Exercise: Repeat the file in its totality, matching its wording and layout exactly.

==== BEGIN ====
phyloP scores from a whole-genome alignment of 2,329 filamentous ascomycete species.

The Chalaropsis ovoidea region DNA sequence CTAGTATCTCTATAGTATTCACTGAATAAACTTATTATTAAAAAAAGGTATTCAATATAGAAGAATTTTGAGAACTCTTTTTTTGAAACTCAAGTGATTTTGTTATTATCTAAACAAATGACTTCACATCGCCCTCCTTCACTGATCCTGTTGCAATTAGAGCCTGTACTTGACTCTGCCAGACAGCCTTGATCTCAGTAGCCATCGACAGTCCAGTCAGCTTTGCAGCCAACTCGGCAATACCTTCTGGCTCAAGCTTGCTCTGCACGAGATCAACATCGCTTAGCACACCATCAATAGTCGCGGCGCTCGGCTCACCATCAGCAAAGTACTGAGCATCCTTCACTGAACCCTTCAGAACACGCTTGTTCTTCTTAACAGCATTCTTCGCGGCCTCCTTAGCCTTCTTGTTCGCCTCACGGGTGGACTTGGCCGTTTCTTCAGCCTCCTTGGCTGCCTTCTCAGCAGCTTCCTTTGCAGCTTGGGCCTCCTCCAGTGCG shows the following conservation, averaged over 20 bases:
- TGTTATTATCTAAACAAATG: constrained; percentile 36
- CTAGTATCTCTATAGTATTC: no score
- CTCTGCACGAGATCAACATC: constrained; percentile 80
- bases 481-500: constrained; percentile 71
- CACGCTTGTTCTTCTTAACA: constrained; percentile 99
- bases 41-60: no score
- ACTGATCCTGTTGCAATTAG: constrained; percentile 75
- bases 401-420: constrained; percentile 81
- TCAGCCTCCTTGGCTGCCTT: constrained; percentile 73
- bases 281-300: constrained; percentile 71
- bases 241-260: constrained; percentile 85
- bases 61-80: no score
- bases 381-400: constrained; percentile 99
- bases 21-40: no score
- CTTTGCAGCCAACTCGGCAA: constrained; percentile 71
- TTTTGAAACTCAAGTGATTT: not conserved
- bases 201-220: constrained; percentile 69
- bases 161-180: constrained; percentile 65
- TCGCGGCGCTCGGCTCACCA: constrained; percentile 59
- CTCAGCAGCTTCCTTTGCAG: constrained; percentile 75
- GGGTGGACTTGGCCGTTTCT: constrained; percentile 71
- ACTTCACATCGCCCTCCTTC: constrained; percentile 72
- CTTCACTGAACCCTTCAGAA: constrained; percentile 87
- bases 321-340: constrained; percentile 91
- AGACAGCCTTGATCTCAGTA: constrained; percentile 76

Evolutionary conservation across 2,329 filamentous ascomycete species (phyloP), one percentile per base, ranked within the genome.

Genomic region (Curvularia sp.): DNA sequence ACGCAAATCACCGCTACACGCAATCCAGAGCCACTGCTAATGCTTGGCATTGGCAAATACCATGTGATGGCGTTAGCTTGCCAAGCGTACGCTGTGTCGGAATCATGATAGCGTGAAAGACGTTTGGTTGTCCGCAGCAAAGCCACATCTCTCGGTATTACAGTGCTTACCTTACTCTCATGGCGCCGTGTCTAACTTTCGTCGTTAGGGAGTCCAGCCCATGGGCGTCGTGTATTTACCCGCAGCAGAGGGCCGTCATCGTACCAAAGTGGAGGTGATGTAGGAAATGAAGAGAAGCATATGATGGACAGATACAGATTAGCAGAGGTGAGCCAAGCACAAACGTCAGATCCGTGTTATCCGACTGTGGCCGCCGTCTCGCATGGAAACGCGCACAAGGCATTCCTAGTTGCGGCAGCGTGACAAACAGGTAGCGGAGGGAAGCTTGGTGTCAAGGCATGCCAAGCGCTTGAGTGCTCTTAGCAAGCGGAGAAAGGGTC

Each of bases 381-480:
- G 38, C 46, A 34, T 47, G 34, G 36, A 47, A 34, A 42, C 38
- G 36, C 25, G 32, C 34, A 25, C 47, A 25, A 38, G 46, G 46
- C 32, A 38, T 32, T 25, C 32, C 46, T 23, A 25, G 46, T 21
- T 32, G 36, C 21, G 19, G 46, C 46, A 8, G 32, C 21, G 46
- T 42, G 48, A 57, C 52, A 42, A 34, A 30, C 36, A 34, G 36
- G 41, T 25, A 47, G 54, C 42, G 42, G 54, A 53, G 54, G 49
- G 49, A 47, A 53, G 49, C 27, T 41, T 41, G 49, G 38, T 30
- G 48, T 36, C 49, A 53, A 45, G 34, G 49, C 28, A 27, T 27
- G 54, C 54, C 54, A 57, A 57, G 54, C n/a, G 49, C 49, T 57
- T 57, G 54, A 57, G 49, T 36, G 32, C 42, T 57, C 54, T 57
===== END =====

phyloP scores from a whole-genome alignment of 2,329 filamentous ascomycete species.

The Chalaropsis ovoidea region DNA sequence CTAGTATCTCTATAGTATTCACTGAATAAACTTATTATTAAAAAAAGGTATTCAATATAGAAGAATTTTGAGAACTCTTTTTTTGAAACTCAAGTGATTTTGTTATTATCTAAACAAATGACTTCACATCGCCCTCCTTCACTGATCCTGTTGCAATTAGAGCCTGTACTTGACTCTGCCAGACAGCCTTGATCTCAGTAGCCATCGACAGTCCAGTCAGCTTTGCAGCCAACTCGGCAATACCTTCTGGCTCAAGCTTGCTCTGCACGAGATCAACATCGCTTAGCACACCATCAATAGTCGCGGCGCTCGGCTCACCATCAGCAAAGTACTGAGCATCCTTCACTGAACCCTTCAGAACACGCTTGTTCTTCTTAACAGCATTCTTCGCGGCCTCCTTAGCCTTCTTGTTCGCCTCACGGGTGGACTTGGCCGTTTCTTCAGCCTCCTTGGCTGCCTTCTCAGCAGCTTCCTTTGCAGCTTGGGCCTCCTCCAGTGCG shows the following conservation, averaged over 20 bases:
- TGTTATTATCTAAACAAATG: constrained; percentile 36
- CTAGTATCTCTATAGTATTC: no score
- CTCTGCACGAGATCAACATC: constrained; percentile 80
- bases 481-500: constrained; percentile 71
- CACGCTTGTTCTTCTTAACA: constrained; percentile 99
- bases 41-60: no score
- ACTGATCCTGTTGCAATTAG: constrained; percentile 75
- bases 401-420: constrained; percentile 81
- TCAGCCTCCTTGGCTGCCTT: constrained; percentile 73
- bases 281-300: constrained; percentile 71
- bases 241-260: constrained; percentile 85
- bases 61-80: no score
- bases 381-400: constrained; percentile 99
- bases 21-40: no score
- CTTTGCAGCCAACTCGGCAA: constrained; percentile 71
- TTTTGAAACTCAAGTGATTT: not conserved
- bases 201-220: constrained; percentile 69
- bases 161-180: constrained; percentile 65
- TCGCGGCGCTCGGCTCACCA: constrained; percentile 59
- CTCAGCAGCTTCCTTTGCAG: constrained; percentile 75
- GGGTGGACTTGGCCGTTTCT: constrained; percentile 71
- ACTTCACATCGCCCTCCTTC: constrained; percentile 72
- CTTCACTGAACCCTTCAGAA: constrained; percentile 87
- bases 321-340: constrained; percentile 91
- AGACAGCCTTGATCTCAGTA: constrained; percentile 76

Evolutionary conservation across 2,329 filamentous ascomycete species (phyloP), one percentile per base, ranked within the genome.

Genomic region (Curvularia sp.): DNA sequence ACGCAAATCACCGCTACACGCAATCCAGAGCCACTGCTAATGCTTGGCATTGGCAAATACCATGTGATGGCGTTAGCTTGCCAAGCGTACGCTGTGTCGGAATCATGATAGCGTGAAAGACGTTTGGTTGTCCGCAGCAAAGCCACATCTCTCGGTATTACAGTGCTTACCTTACTCTCATGGCGCCGTGTCTAACTTTCGTCGTTAGGGAGTCCAGCCCATGGGCGTCGTGTATTTACCCGCAGCAGAGGGCCGTCATCGTACCAAAGTGGAGGTGATGTAGGAAATGAAGAGAAGCATATGATGGACAGATACAGATTAGCAGAGGTGAGCCAAGCACAAACGTCAGATCCGTGTTATCCGACTGTGGCCGCCGTCTCGCATGGAAACGCGCACAAGGCATTCCTAGTTGCGGCAGCGTGACAAACAGGTAGCGGAGGGAAGCTTGGTGTCAAGGCATGCCAAGCGCTTGAGTGCTCTTAGCAAGCGGAGAAAGGGTC

Each of bases 381-480:
- G 38, C 46, A 34, T 47, G 34, G 36, A 47, A 34, A 42, C 38
- G 36, C 25, G 32, C 34, A 25, C 47, A 25, A 38, G 46, G 46
- C 32, A 38, T 32, T 25, C 32, C 46, T 23, A 25, G 46, T 21
- T 32, G 36, C 21, G 19, G 46, C 46, A 8, G 32, C 21, G 46
- T 42, G 48, A 57, C 52, A 42, A 34, A 30, C 36, A 34, G 36
- G 41, T 25, A 47, G 54, C 42, G 42, G 54, A 53, G 54, G 49
- G 49, A 47, A 53, G 49, C 27, T 41, T 41, G 49, G 38, T 30
- G 48, T 36, C 49, A 53, A 45, G 34, G 49, C 28, A 27, T 27
- G 54, C 54, C 54, A 57, A 57, G 54, C n/a, G 49, C 49, T 57
- T 57, G 54, A 57, G 49, T 36, G 32, C 42, T 57, C 54, T 57